By Rabbi Chaim Chazzan
A man from a non-frum Sephardi family grew up in an Ashkenazi environment and therefore adopted Ashkenazi customs, nussach and pronunciation. When the man was thirty five years old his father became frum in accordance with Sephardic tradition. The father then demanded that the son return to his Sephardic roots. Must he obey his father’s demands under the mitzvah of ‘kibbud av’?
The obligations of a child towards his parents are twofold: ‘kibbud’ and ‘morah’.
The mitzvah of ‘kibbud’ is defined as caring for one’s parents, providing them with all of their needs. Any requested activity does not directly benefit the parent is not required by ‘kibbud’.
‘Morah’ is defined as reverence for parents such as not seating in their place and not contradicting their words. There is a dispute amongst the poskim whether ‘morah’ requires one to fulfill even those requests which bring no direct benefit to the parent.
Even those who include obedience in ‘morah’, do not require it when it would cause a loss to the child. Since ignoring a parent’s request without a good reason constitutes a lack of reverence for the parent; ignoring the request out of concern for loss does not.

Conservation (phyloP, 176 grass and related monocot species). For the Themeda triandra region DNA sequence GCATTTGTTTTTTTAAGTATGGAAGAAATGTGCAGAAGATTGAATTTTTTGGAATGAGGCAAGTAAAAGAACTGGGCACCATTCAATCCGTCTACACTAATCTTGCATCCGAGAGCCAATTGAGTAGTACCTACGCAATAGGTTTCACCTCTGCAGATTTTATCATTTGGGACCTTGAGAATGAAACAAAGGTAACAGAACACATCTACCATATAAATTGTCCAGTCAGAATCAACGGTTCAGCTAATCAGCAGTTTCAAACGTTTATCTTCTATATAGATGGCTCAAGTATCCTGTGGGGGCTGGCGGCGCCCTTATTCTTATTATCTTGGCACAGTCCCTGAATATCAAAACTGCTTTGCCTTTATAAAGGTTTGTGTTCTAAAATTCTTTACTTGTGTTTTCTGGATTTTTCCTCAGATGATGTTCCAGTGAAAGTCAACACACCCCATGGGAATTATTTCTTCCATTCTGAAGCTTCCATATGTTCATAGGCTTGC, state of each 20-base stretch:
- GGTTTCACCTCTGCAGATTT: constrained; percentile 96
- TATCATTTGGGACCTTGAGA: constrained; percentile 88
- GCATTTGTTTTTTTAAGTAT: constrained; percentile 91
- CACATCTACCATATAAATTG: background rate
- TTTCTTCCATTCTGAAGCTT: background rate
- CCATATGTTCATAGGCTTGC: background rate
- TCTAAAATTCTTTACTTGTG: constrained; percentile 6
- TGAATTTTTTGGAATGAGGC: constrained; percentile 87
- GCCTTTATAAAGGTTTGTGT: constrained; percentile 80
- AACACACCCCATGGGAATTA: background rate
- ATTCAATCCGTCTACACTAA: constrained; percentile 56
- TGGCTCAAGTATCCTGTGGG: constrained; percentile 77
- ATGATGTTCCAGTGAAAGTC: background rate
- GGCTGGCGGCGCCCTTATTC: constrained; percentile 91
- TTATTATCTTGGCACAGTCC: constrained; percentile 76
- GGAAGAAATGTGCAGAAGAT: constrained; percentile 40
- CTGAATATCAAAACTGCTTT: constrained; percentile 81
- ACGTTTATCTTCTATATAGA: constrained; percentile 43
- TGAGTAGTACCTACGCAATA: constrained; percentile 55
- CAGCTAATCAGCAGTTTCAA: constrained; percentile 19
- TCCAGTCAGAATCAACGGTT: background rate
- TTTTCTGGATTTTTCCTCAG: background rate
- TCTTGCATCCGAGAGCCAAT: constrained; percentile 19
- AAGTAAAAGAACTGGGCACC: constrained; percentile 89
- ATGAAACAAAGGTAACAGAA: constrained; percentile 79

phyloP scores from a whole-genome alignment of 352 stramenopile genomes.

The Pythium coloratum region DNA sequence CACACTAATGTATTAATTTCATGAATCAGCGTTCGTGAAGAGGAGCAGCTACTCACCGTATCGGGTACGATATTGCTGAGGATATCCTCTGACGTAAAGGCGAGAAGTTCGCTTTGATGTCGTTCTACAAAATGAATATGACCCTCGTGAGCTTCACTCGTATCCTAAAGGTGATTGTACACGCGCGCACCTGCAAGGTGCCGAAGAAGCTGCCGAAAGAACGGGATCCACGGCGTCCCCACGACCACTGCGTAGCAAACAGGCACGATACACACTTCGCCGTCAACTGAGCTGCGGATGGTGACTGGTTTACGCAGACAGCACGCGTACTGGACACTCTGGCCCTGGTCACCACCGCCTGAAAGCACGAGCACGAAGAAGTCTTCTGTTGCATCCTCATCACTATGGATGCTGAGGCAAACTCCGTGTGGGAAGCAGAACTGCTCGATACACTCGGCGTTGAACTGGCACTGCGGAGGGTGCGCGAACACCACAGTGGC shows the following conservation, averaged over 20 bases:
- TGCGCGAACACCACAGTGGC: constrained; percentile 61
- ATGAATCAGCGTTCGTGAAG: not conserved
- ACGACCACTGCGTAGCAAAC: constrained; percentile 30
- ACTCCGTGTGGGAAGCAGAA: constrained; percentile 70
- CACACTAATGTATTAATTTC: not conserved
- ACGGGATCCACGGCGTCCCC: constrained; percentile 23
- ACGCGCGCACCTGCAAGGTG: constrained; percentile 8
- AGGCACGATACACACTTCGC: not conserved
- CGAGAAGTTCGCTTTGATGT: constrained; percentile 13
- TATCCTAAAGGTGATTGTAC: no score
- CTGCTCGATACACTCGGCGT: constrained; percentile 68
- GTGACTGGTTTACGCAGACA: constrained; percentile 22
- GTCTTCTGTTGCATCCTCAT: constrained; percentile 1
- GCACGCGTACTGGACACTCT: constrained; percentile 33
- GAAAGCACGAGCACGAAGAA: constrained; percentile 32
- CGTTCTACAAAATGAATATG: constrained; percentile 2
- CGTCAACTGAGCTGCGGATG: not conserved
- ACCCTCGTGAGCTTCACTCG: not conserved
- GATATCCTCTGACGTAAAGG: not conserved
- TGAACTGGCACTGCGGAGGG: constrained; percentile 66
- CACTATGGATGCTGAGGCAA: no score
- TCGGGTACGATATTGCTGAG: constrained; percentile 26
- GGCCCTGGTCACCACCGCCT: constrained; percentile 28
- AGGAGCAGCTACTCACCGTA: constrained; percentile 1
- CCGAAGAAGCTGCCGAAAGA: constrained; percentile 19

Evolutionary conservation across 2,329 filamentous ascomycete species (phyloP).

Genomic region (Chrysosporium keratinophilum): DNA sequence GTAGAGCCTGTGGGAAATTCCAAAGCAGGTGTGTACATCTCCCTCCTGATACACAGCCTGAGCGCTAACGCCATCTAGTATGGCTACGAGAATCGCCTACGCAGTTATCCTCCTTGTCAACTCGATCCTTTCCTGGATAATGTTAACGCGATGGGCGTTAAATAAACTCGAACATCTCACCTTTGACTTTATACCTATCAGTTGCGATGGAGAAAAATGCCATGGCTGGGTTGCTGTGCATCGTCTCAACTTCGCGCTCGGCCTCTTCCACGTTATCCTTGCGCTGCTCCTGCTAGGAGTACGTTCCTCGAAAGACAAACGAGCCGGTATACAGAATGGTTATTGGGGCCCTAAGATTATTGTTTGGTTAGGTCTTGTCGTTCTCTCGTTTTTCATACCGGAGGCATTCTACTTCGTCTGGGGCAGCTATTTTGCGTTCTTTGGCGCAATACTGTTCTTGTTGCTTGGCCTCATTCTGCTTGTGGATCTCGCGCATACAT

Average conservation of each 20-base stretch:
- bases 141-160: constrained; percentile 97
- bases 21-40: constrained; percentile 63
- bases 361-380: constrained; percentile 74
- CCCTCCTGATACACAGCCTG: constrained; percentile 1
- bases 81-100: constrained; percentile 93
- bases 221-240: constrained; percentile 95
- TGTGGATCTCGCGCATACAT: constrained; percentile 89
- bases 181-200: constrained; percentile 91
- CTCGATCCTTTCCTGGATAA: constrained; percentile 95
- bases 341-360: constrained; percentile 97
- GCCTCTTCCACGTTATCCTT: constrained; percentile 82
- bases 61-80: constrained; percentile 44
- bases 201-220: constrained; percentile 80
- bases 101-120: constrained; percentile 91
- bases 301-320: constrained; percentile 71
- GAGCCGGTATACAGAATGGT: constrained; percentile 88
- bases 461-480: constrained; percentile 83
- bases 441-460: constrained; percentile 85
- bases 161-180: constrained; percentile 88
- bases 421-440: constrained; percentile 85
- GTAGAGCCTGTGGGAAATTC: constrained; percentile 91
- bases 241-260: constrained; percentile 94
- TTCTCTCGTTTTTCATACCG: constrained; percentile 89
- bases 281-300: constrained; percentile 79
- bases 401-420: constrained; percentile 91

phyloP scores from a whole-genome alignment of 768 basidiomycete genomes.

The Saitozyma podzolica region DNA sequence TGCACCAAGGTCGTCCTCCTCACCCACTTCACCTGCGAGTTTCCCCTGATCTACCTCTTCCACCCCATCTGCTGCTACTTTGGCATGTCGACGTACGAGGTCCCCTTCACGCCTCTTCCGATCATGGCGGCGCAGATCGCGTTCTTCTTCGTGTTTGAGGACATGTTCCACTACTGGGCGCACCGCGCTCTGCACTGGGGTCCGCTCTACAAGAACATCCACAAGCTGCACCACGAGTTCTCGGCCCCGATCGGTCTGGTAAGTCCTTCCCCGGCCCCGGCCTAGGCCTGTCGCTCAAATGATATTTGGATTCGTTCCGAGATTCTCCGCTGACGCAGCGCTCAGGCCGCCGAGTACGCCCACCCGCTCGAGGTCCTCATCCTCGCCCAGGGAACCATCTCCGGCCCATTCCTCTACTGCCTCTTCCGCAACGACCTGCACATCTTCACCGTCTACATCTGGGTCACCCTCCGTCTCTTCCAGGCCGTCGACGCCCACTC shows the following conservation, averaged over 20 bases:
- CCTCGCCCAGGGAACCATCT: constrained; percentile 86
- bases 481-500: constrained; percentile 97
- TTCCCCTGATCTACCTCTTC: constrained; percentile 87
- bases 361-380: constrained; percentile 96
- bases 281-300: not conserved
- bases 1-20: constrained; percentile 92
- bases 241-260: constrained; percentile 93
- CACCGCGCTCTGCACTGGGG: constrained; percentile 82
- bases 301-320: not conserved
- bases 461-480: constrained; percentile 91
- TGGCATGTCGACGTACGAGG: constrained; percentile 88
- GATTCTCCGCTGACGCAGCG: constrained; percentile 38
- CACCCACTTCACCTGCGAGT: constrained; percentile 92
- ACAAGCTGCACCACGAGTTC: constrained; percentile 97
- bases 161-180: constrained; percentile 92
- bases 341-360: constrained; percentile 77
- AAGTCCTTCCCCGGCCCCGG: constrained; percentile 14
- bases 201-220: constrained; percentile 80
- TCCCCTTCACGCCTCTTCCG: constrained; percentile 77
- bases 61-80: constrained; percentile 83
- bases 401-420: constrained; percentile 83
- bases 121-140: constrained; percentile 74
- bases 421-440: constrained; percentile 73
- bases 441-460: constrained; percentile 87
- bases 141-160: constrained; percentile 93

In conclusion: Since in this case, it would be very disruptive for the son and his family to change it’s halachic lifestyle so significantly, therefore the son is not required to honor his father’s request that he do so .
רמב”ן יבמות ו ע”א ד”ה מה להנך, רשב”א שם ד”ה מה להנך, ריטב”א שם ד”ה יכול, ביאור הגר”א יו”ד ר”מ ס”ק לו, מקנה לא ע”ב ד”ה ת”ר איזהו, קןבץ תשובות ח”א סי’ יב
Reprinted with permission from Lmaan Yishmeu – a project of Mercaz Anash. To see more articles visit Mercazanash.com